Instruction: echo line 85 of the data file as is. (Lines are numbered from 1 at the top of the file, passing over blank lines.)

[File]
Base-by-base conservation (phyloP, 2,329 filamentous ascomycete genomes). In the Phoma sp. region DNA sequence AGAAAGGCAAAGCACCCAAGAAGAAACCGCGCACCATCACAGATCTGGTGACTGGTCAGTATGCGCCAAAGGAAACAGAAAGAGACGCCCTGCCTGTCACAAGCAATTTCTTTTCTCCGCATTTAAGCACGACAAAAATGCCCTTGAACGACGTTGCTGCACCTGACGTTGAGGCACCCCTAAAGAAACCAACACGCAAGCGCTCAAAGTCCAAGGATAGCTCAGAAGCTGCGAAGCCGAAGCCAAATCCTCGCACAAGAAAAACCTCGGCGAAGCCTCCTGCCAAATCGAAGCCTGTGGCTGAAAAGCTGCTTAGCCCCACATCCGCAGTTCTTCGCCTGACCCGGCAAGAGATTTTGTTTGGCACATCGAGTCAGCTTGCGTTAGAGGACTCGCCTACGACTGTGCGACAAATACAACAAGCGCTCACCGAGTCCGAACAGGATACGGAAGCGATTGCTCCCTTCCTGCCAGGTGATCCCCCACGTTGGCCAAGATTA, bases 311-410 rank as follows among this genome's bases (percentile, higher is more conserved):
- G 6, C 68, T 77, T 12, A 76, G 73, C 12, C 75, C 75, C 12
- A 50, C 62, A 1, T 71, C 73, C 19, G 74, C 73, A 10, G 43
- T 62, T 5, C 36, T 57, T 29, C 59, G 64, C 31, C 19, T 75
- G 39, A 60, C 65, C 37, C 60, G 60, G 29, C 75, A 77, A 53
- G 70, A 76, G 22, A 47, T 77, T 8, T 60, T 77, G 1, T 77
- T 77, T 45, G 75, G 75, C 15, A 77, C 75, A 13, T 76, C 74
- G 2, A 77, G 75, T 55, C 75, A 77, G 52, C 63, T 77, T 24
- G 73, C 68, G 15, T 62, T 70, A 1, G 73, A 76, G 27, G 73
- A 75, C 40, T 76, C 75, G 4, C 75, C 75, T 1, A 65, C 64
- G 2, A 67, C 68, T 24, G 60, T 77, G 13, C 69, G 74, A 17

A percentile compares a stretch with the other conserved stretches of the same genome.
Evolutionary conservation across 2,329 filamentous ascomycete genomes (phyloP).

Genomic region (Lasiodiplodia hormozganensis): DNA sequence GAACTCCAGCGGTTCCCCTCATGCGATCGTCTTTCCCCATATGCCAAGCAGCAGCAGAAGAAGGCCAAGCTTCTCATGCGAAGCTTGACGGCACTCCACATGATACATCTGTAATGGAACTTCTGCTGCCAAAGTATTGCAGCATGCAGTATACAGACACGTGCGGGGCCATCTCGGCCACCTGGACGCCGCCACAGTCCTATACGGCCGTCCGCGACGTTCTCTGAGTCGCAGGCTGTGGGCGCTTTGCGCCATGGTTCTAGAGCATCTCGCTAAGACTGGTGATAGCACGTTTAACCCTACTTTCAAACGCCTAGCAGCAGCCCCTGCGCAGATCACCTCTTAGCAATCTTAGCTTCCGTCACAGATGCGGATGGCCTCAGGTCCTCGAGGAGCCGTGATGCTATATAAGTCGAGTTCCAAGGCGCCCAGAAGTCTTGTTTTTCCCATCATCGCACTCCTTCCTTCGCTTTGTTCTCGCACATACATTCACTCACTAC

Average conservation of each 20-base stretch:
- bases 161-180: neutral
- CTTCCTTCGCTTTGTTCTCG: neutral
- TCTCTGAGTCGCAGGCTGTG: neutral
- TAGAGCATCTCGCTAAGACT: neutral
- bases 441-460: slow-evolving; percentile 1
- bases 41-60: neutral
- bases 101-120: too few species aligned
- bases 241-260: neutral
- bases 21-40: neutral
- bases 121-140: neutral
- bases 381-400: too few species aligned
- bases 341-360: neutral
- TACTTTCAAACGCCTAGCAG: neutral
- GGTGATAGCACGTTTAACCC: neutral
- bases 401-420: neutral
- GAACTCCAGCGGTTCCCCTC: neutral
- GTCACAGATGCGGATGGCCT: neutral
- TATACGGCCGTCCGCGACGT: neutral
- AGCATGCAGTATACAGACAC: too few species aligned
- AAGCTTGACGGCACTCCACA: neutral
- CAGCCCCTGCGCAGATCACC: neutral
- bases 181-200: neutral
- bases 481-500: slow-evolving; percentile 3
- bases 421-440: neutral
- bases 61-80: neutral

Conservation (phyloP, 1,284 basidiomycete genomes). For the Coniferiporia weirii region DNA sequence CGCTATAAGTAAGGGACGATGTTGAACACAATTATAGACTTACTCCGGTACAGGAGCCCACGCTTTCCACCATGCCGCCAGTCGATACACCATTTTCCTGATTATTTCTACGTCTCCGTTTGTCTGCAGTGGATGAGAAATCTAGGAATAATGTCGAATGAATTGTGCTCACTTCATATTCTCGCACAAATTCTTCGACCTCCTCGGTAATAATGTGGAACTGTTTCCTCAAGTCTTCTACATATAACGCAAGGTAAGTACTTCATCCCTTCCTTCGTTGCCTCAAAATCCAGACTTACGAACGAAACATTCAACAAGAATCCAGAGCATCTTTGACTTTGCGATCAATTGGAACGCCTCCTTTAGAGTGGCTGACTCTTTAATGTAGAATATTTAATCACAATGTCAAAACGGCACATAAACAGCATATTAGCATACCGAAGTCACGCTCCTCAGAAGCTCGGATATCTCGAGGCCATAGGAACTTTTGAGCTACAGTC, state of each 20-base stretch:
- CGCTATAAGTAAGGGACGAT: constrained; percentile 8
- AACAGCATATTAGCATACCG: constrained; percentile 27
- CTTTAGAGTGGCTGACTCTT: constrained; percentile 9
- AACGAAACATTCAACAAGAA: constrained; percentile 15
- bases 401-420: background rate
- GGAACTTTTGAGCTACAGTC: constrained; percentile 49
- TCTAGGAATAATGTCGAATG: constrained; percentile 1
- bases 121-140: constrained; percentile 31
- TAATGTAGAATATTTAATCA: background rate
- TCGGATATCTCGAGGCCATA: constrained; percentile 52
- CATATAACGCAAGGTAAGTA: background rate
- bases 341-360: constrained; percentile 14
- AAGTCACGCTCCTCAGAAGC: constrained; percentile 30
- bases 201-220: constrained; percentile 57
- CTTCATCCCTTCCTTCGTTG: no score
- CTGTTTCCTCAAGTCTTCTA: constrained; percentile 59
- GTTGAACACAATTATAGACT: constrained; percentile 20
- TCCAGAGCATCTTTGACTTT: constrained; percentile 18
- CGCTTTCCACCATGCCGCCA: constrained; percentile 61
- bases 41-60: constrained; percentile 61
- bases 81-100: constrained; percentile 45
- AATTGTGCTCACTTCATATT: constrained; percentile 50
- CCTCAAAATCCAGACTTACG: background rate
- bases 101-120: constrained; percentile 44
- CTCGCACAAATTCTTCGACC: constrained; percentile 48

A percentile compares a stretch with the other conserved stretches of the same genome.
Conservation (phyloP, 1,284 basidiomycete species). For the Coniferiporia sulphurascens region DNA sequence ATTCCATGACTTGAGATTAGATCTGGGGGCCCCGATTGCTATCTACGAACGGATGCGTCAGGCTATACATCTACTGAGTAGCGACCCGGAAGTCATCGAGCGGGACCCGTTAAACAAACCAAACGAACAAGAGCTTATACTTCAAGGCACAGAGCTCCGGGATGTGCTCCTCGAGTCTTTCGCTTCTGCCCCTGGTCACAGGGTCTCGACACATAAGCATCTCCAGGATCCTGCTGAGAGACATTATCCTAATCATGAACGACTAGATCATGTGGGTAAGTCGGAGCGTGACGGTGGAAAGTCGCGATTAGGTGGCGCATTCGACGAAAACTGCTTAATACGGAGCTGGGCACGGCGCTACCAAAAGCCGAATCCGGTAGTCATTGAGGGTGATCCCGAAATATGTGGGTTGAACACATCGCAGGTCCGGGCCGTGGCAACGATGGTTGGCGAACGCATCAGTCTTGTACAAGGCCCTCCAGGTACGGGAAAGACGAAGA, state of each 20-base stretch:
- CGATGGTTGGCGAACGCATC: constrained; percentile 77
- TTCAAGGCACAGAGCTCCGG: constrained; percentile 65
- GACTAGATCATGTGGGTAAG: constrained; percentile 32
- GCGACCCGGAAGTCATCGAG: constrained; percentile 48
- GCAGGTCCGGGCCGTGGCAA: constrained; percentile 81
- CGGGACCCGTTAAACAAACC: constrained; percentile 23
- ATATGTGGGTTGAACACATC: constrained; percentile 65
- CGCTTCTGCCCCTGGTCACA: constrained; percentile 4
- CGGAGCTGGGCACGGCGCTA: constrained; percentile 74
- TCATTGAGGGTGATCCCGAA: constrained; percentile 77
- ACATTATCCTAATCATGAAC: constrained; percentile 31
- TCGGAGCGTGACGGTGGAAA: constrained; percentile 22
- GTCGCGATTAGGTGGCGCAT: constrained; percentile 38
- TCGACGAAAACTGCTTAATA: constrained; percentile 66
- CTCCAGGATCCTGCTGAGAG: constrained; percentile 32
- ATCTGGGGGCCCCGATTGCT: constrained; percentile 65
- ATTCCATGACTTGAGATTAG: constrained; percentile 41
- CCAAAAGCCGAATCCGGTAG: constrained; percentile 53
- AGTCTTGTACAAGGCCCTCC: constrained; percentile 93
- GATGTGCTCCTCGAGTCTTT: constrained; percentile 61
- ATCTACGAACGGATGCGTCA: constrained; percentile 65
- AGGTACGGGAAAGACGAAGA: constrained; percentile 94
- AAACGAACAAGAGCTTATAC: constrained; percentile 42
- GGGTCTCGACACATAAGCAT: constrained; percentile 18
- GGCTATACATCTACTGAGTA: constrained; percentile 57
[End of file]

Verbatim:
- ATTCCATGACTTGAGATTAG: constrained; percentile 41